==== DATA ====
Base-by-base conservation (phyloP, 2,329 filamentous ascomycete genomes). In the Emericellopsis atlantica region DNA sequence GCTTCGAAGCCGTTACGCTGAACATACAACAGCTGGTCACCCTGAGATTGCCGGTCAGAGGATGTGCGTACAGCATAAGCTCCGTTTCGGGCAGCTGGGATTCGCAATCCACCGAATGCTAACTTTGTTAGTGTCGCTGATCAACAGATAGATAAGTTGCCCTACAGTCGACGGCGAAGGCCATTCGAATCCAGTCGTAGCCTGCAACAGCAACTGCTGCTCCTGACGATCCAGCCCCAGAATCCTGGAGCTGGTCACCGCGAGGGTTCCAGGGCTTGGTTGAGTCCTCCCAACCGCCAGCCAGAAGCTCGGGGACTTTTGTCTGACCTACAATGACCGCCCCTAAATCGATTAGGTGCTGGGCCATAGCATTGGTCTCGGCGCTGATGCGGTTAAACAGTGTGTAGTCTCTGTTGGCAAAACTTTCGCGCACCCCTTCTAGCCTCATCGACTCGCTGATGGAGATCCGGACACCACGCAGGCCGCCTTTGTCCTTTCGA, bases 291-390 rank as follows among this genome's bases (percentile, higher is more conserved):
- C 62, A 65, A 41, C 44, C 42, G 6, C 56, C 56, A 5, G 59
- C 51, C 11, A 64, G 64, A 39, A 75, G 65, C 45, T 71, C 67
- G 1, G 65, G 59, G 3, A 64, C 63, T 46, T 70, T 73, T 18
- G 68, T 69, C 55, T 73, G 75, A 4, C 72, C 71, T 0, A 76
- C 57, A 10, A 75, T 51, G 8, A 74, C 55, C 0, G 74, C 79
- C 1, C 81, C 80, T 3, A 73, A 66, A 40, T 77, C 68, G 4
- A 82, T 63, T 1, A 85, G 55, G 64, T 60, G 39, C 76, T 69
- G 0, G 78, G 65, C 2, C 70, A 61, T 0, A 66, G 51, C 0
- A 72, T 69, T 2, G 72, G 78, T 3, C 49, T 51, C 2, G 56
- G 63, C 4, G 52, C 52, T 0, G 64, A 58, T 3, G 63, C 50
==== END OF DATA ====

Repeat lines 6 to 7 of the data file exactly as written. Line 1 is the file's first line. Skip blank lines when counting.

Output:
- C 57, A 10, A 75, T 51, G 8, A 74, C 55, C 0, G 74, C 79
- C 1, C 81, C 80, T 3, A 73, A 66, A 40, T 77, C 68, G 4